UK Government publishes response on groundless threats

02 April 2015

Back in July 2013, we responded to the UK Law Commission’s consultation on the reform of the law of groundless threats (the regime whereby certain parties threatened unjustifiably with a claim for infringement of a relevant IP right can bring proceedings to remedy the damage caused to their business by the threat). The report was published on 15 April 2014, and we were delighted that the Law Commission had adopted a number of our proposals. 

The Government has now published its response to the Law Commission’s report, and it has accepted a number of the recommendations.

Key recommendations

  • No actions to be brought for groundless threats of proceedings made against primary infringers (for example, manufacturers or importers) as opposed to secondary infringers (for example, distributors). This is currently the case for patents and would be extended to trade marks and designs. 
  • An exemption to enable IP right owners to notify a third party of their rights, and to make enquiries in order to identify an infringer, without fear of a threats action being brought as a result.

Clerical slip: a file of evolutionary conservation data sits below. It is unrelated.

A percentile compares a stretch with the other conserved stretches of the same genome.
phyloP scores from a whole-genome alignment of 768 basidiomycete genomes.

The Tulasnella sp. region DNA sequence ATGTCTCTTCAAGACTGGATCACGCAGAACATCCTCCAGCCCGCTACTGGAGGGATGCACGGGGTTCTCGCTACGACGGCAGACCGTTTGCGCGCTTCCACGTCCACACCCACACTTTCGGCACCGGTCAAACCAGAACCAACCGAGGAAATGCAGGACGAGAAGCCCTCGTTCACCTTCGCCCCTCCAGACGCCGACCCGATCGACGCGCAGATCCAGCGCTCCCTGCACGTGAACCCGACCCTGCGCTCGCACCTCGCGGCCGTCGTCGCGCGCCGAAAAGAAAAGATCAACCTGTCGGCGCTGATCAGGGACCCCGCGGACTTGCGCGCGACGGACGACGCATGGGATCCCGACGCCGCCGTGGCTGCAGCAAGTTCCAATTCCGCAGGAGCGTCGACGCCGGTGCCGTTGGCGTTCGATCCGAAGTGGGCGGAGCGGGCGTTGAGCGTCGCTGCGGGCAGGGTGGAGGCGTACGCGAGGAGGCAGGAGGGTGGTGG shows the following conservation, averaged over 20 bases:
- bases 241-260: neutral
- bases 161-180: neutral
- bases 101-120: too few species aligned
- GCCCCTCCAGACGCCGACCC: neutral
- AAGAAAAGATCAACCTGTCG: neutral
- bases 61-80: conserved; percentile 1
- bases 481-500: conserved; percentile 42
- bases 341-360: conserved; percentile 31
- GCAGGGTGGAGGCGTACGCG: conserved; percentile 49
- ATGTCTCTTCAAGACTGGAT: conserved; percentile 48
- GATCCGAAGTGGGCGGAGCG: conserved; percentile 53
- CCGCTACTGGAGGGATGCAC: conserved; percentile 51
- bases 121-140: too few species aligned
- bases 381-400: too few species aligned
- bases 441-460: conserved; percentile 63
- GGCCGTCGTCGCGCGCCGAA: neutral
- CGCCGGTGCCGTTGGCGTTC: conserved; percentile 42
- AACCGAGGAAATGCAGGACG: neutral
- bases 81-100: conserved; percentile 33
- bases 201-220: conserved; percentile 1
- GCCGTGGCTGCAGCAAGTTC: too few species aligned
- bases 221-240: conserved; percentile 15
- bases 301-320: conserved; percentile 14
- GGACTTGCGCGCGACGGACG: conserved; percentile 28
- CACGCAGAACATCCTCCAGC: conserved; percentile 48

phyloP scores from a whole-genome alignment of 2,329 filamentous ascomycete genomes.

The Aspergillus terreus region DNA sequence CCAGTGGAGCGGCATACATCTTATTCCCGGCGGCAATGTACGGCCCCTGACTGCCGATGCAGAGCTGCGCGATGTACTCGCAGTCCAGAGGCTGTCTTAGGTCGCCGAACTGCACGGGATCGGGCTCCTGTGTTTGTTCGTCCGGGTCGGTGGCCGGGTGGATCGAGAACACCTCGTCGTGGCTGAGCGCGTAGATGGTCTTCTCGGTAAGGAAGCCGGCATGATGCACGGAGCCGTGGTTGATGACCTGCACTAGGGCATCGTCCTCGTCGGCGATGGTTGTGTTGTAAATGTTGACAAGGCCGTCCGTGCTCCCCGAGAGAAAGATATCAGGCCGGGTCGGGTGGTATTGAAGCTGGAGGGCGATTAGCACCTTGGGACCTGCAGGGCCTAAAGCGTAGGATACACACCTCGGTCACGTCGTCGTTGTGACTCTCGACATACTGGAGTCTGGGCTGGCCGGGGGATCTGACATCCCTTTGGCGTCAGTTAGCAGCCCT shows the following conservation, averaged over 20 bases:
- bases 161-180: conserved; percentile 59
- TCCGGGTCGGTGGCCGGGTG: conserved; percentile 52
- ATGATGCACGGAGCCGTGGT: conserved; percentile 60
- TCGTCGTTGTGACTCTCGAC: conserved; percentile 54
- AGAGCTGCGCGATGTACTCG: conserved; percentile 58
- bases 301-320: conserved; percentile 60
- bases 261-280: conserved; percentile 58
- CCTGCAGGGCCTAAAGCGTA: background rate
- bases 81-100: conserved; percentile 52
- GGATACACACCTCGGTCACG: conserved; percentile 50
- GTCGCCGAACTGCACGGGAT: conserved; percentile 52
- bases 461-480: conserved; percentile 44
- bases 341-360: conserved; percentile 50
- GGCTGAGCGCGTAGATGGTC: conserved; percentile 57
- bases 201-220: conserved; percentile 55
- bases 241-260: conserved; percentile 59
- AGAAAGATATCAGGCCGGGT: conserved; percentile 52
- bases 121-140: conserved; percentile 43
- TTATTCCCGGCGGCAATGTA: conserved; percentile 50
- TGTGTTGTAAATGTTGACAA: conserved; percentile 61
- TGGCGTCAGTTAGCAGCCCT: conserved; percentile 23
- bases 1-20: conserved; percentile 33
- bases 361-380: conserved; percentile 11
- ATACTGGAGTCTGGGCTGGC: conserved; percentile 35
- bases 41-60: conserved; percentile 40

• A new defence whereby the IP right owner can make allegations against secondary infringers without being subject to an action for groundless threats if it can demonstrate that it has made endeavours to track down the primary infringer. 
  • Repeal of section 70(2A)(b) of the Patents Act 1977, so that aggrieved parties are no longer denied remedies for groundless threats in circumstances where they have demonstrated to the court that the right is invalid although and but for the finding of invalidity the patent would have been infringed.
  • Solicitors and patent and trade mark attorneys no longer to be liable for making a threat where they have acted in their professional capacity and on instructions from their client. Under the law as it presently stands, the individual adviser who made the allegation can be sued.

Given the upcoming election, it will remain to be seen whether these recommendations become law, but they do strongly suggest that these reforms are likely to be on their way.

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